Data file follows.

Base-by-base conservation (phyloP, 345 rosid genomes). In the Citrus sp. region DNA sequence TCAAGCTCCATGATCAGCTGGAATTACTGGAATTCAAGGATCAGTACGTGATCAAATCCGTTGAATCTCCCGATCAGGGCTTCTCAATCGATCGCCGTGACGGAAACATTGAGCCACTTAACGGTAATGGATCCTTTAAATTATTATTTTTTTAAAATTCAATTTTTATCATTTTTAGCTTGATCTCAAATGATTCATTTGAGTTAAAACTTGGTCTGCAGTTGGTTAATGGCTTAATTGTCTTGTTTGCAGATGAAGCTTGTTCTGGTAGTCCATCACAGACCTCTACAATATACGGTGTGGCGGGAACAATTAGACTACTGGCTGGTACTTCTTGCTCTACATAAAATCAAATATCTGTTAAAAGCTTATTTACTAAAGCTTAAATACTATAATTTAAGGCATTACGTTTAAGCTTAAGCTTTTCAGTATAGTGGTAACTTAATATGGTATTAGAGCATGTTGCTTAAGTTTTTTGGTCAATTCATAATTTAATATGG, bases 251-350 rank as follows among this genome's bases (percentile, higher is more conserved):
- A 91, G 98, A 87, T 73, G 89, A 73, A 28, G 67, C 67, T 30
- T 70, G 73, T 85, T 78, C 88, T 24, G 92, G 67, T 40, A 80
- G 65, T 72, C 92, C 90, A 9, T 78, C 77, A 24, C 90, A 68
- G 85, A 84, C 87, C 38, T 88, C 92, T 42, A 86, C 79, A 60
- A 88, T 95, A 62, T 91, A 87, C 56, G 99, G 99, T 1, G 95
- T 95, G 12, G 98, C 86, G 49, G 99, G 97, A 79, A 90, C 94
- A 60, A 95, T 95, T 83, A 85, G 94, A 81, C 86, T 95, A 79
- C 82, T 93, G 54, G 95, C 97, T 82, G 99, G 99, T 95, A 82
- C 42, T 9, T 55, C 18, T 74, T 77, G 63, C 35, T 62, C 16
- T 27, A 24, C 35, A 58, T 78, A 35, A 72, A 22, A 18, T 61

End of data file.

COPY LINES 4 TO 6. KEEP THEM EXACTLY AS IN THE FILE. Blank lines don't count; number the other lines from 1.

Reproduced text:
- G 65, T 72, C 92, C 90, A 9, T 78, C 77, A 24, C 90, A 68
- G 85, A 84, C 87, C 38, T 88, C 92, T 42, A 86, C 79, A 60
- A 88, T 95, A 62, T 91, A 87, C 56, G 99, G 99, T 1, G 95